There are many ways to train your dog to come – as always, it first depends on what motivates your dog. As an example, I have a high chase-drive dog – a working-line German Shepherd – so I actually worked with her on recalls while playing fetch. She loves chasing and retrieving sticks (I began teaching her fetch immediately when I got her at 4 months of age) and she was consistent in bringing it back. So, as soon as she started heading back towards me on a retrieve, I'd clap excitedly. When she came and dropped the stick at my feet, of course I'd throw it again. Now, when I take her for a walk she can be off leash and every time I clap*, she comes running! She of course associates the hand-clapping with fetch/play/fun, so it's become a recall cue for me.
I also worked on training the same behavior – recall – with a whistle as a cue. Keep in mind you can have multiple cues for the same behavior; what you should never do is attempt to train multiple behaviors off of the same cue. I personally don't use the word "Come" as my cue because a hand-clap or whistle carries farther than my voice.
Important Concept to Remember When Training: Dogs Don't Generalize
A big mistake many dog owners make is believing their dogs come when called 100% of the time, and will do it anywhere, yet they've only practiced with their dog inside the yard. Then they head to the dog park and are completely baffled as to why the dog won't recall. At this point, the dog not only isn't used to performing the behavior amidst distractions, she's mostly trained to perform 'come' only in a certain place.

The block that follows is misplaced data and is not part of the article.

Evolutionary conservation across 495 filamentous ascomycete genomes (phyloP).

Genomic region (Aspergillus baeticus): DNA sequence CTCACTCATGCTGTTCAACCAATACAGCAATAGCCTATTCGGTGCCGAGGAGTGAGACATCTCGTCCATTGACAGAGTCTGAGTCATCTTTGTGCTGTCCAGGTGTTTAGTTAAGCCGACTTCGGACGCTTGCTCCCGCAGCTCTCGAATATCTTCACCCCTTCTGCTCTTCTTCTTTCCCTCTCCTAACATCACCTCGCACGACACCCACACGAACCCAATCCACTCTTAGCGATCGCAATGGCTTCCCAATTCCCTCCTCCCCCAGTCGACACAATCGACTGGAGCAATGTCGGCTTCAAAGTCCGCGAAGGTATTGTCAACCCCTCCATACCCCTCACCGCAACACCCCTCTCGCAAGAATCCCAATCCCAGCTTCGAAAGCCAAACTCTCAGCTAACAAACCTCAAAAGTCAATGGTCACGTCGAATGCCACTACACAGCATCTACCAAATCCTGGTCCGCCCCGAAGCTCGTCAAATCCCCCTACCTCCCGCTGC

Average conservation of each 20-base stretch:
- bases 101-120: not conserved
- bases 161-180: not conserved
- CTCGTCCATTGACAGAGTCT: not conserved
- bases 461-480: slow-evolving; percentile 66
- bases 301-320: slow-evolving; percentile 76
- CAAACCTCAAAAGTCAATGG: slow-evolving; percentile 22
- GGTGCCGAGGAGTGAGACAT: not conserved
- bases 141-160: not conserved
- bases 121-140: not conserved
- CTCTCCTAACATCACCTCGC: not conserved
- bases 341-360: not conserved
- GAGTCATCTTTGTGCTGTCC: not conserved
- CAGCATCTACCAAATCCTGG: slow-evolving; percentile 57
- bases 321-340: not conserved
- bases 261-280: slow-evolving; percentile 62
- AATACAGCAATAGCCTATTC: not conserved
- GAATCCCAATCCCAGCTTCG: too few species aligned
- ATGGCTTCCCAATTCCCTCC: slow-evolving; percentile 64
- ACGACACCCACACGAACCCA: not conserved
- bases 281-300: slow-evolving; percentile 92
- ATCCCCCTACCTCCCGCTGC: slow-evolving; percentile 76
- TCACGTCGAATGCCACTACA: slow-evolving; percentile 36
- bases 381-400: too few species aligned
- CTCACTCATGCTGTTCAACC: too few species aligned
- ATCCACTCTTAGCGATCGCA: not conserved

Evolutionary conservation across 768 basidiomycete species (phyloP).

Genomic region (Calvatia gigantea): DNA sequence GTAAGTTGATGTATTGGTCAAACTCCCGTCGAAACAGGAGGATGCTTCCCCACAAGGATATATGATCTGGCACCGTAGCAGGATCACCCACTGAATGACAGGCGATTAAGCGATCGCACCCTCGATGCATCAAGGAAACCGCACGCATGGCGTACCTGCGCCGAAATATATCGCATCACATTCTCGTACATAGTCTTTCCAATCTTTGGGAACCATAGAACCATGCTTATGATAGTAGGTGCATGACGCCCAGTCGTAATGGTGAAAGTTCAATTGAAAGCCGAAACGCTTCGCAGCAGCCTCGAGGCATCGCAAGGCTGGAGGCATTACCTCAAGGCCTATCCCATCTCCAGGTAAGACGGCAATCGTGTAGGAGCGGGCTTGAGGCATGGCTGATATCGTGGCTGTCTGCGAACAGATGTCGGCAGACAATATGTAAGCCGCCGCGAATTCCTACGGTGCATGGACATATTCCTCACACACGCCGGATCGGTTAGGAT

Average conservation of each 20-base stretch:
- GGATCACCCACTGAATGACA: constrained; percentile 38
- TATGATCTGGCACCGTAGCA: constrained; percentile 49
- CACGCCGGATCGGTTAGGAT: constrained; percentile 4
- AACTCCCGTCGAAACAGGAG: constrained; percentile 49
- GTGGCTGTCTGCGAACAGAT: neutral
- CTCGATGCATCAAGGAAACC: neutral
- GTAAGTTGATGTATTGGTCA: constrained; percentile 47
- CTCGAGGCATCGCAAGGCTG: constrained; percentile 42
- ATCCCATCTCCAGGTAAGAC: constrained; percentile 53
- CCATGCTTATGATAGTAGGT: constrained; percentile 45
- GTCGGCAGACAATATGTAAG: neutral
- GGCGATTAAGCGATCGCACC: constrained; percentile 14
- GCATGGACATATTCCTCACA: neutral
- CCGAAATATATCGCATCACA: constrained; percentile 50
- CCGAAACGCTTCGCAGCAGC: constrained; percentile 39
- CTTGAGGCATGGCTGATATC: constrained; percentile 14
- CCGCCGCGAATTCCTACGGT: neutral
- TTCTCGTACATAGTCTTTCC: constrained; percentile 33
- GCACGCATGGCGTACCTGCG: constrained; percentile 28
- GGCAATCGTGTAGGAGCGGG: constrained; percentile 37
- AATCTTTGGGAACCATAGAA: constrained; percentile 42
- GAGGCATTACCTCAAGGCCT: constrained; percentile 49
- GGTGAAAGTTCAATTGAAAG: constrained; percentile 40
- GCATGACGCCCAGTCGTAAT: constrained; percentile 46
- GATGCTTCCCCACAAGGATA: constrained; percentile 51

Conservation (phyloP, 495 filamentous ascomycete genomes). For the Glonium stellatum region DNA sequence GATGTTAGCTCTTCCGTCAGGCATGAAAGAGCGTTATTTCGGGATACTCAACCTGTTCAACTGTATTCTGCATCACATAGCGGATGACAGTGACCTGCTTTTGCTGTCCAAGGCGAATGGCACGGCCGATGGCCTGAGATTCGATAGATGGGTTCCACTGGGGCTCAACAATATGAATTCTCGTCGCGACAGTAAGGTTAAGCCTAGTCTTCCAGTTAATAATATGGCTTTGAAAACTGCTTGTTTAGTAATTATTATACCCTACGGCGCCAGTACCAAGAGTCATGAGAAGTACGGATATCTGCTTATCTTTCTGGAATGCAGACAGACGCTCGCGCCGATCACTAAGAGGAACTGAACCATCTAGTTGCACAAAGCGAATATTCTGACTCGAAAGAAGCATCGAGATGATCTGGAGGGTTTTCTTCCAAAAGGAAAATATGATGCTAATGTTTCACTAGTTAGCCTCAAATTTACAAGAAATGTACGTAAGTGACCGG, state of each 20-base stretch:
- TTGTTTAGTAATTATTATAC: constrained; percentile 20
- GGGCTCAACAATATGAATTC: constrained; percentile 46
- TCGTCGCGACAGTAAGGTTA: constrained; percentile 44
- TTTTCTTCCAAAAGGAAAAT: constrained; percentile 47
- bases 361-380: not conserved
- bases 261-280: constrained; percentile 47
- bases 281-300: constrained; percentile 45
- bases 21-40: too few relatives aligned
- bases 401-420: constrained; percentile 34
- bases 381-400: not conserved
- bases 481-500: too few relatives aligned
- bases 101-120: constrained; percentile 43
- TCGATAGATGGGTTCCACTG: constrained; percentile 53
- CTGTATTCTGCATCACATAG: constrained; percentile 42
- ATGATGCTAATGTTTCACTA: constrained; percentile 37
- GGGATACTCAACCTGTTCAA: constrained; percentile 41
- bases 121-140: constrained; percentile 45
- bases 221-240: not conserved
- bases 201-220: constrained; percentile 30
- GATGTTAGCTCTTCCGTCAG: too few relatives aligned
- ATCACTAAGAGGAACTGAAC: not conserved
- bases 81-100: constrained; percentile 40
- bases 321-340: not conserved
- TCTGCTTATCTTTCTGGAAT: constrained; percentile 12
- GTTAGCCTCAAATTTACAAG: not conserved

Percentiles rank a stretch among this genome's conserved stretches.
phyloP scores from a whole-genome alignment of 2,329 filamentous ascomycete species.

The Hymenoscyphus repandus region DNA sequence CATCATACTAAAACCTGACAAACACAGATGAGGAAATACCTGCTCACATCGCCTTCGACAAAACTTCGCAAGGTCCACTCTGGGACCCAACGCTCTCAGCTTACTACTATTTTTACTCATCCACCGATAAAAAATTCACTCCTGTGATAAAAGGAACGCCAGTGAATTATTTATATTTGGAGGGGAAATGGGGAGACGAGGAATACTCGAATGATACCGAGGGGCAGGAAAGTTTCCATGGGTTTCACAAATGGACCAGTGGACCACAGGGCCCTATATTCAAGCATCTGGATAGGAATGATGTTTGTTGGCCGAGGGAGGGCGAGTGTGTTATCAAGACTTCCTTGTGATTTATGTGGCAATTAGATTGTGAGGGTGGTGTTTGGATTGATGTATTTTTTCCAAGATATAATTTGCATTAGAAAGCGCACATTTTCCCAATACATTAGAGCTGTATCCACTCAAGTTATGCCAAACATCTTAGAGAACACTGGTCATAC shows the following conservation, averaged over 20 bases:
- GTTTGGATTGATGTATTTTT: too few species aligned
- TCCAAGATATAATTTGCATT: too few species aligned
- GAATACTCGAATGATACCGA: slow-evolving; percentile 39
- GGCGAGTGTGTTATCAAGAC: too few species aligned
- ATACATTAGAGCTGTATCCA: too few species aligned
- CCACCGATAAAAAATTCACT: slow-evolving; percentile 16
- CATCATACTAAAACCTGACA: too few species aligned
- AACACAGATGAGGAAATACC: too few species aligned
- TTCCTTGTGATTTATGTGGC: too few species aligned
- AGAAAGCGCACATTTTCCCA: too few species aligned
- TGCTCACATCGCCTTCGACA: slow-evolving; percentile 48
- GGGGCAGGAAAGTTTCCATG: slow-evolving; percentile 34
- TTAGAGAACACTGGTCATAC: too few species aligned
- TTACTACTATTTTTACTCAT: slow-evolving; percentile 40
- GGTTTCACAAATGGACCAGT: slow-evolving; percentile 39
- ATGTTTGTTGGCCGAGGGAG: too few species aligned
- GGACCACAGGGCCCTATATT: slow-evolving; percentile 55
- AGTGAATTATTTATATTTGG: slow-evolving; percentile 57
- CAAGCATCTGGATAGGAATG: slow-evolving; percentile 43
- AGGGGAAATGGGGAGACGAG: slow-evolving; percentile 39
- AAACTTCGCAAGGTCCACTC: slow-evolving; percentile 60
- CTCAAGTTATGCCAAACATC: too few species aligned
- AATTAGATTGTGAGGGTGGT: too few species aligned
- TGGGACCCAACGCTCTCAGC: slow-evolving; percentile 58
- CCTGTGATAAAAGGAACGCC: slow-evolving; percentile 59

If you only work with the recall cue when your dog is in the yard, how will he know that 'come' doesn't mean "come to me here in this yard where there's a fence and not many other places to go"? You must work on training the 'come' cue with your dog in MANY different areas and situations. This guarantees 2 things:
- your dog knows that 'come' means to come directly every time, in any place, and immediately;
- the dog knows it must recall amidst any number of distractions.
Also, be sure never, EVER to ask the dog to 'come' when you think she might not. Sounds counter-intuitive, doesn't it? By this I mean if you're not ready to lay down a $100 bill on the table as a bet your dog will immediately come when you call her, don't call. If you call her and she ignores you, and/or if you have to repeat the cue several times before she does come (which isn't recommended), you're actually teaching her not to come when called. The way around this is to train it correctly – at first, marking the correct behavior and rewarding the dog for every occurrence; as the dog starts to understand what's required of her, then you start reinforcing only the strongest/fastest/best recalls; eventually the dog will only be reinforced intermittently; finally the dog performs the behavior on cue.
Remember, When Training Recalls:
The main points to remember when teaching a dog to come are:
- understand what motivates your dog;
- train at incremental levels which set the dog (and you!) up for success;
- be consistent;
- don't put a word (also known as a cue or command) to a behavior until the dog is offering it consistently and then properly associate that word with the desired behavior;
- be patient and have fun!
*Keep in mind I taught recall with a dog who already retrieved 100% consistently; also I did it over and over in multiple places, situations, etc. Training a dog to come when called doesn't happen overnight.